FROM CNN's Jack Cafferty:
The tsunami of voters to the polls looks like it will continue to sweep through states like Pennsylvania, North Carolina and Indiana.
In fact, more than a half a million people are either newly registered or have switched their registrations so they can weigh in on the Democratic primaries in those 3 states.
This shouldn't come as much of a surprise when you consider the tremendous interest generated by the race between Hillary Clinton and Barack Obama. Record voter registration and turnouts – particularly on the Democratic side – are what we've been seeing all along since the Iowa caucuses.
In Pennsylvania, where only registered Democrats can vote next Tuesday, more than 300,000 people have completed new registrations or switched to vote Democrat since the first of the year.
North Carolina, whose May 6th primary is open to Democrats and unaffiliated voters, has at least 122,000 people who are newly registered. And there could be even more new voters since a "same-day registration" law there lets people register and vote early between April 17th and May 3rd.
As for Indiana, its primary also on May 6th is open to all voters, and about 150,000 new ones have signed up since January 1st.
One expert on voting trends tells The Boston Globe that all this interest in the primary season quote "is an indication that we're going to see a very high turnout rate in the general election, perhaps as high as we haven't seen in a century in American politics."
But others question whether all the excitement will last and if new voters will remain engaged in politics after this presidential election.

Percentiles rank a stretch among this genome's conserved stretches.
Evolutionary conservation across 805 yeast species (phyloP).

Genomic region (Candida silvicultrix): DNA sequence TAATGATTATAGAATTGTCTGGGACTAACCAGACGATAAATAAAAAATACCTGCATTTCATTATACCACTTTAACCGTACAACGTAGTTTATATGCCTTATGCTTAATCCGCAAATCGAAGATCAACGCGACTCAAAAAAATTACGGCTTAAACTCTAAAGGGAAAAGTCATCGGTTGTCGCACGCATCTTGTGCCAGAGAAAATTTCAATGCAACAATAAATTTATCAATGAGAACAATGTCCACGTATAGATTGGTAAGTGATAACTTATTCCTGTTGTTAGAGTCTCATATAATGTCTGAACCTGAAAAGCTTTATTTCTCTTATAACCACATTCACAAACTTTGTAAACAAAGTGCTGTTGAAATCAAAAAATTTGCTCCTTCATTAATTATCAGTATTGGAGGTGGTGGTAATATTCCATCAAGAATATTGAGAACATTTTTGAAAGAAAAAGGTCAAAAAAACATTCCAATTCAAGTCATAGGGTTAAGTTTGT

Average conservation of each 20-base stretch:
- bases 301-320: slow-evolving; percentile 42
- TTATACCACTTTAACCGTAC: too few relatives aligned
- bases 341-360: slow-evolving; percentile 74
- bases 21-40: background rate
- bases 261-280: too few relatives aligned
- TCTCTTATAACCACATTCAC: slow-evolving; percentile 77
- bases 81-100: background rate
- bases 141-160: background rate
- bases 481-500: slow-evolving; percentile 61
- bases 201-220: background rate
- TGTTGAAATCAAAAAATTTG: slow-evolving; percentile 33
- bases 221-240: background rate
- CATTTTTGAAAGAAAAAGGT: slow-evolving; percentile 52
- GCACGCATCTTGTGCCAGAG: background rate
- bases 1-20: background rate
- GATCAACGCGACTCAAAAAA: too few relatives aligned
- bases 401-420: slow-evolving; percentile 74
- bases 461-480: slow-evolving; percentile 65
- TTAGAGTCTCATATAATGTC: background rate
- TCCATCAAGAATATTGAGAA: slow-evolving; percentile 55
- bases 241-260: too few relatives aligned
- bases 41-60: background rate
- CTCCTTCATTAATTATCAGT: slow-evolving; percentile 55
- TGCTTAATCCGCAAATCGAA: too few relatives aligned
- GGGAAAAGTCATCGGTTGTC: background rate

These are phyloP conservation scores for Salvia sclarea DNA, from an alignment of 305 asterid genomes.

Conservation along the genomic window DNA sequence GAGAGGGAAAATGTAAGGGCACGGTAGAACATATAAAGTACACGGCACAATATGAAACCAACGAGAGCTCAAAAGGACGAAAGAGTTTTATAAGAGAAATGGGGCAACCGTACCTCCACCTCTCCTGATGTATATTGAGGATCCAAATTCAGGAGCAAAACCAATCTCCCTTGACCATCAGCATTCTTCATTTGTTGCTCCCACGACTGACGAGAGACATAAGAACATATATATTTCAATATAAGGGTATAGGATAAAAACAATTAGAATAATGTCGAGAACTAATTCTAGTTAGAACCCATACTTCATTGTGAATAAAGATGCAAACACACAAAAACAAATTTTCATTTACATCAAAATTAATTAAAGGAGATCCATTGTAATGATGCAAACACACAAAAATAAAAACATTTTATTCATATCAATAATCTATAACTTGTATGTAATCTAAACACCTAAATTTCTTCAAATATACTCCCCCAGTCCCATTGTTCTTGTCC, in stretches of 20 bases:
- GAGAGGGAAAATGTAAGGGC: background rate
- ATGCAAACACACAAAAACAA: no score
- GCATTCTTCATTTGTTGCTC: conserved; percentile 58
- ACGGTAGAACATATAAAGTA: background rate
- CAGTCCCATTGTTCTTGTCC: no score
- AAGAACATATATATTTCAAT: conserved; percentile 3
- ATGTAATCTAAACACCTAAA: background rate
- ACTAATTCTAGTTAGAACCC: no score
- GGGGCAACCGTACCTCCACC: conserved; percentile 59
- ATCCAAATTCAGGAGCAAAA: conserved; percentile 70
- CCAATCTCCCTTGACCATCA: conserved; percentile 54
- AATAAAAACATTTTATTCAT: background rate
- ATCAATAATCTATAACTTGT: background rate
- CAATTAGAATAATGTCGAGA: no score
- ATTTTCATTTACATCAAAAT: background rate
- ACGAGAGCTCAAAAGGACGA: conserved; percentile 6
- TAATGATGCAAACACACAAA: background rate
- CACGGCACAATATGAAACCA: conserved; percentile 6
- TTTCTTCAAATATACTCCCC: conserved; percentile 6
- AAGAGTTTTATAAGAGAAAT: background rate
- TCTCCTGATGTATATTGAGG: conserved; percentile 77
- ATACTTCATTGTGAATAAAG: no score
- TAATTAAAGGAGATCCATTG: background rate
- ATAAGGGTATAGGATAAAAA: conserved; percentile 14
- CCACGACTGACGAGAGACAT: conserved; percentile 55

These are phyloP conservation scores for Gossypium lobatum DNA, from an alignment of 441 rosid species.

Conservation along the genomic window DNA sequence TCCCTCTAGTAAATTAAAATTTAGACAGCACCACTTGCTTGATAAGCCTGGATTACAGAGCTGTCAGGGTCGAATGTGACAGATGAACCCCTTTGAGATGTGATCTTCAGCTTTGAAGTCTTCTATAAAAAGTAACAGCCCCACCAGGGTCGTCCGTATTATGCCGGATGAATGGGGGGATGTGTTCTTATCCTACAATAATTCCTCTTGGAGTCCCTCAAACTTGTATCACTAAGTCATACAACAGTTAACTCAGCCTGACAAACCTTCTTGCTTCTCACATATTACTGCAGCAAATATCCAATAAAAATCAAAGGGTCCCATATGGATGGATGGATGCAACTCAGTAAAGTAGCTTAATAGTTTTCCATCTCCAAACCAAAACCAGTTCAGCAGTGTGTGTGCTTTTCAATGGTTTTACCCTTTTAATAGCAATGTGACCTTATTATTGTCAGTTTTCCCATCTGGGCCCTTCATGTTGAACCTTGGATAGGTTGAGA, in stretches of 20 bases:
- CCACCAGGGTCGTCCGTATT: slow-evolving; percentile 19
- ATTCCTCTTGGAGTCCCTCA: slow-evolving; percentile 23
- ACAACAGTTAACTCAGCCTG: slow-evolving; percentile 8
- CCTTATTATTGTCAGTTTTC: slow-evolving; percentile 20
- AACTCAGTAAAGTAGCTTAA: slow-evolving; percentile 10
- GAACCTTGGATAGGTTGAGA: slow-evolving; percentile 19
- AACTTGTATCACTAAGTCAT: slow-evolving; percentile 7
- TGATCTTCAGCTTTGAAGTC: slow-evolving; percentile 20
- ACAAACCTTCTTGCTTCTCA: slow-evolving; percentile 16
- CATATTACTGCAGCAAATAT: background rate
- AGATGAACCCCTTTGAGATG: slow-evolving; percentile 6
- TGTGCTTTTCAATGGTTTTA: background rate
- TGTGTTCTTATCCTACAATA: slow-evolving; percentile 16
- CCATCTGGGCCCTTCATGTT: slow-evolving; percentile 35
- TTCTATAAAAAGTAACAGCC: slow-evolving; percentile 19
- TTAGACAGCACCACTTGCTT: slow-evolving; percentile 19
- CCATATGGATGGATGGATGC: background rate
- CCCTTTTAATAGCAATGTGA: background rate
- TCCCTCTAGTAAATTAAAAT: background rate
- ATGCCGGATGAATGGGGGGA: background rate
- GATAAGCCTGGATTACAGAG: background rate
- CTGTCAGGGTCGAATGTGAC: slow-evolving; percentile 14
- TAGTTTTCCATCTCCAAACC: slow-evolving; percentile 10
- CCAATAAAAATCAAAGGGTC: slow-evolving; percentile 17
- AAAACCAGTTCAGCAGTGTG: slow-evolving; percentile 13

Here’s my question to you: How does your interest in the 2008 elections compare to past elections?
Interested to know which ones made it on air?
Olga from Ontario writes:
This race between the Democrats is so exciting and it’s good to see the young people getting involved. Obama has instilled this and I think it’s a good thing for the country. My husband and I can't wait to get home to click on CNN to watch what has taken place all day. I agree with the other Canadian comments: if Obma doesn't win, we would love to have him in our county.
Mabel from Georgia writes:
This is the most interesting election in my lifetime. The non-issue becomes an issue and the graft that is done goes away with the next news headline. We never visit the storyline for any length of time. We have people making excuses for why they do not like the black guy. Saturday Night Live makes fun of them all. There is never a dull moment.
Jack, Your question makes me think about one of my favorite bumper stickers: "If you're not outraged, you're not paying attention!" I would hope everyone's engaged! I'm an ardent Obama supporter ... "bitter" about what the Bush administration has done to our country and "clinging" to the ideals of this nation. I have to believe that there are better days ahead!
R.C. from Philadelphia writes:
At the age of 28, this is only the third presidential election I have had the privilege to vote in. After the blunder in 2000 and the weak Democratic presidential candidate in 2004, this is a very important election to me, so I have been paying close attention.
Joe from St. Louis, Missouri writes:
I am in this to stop the lunatic Republicans. I hope to see jobs for Americans again. That is how your parents were able to raise you.
I hope my vote will keep the whiskey-drinking, bullet-dodging and pantsuit-wearing princess out of the most important office in the world. Things are bad enough as it is.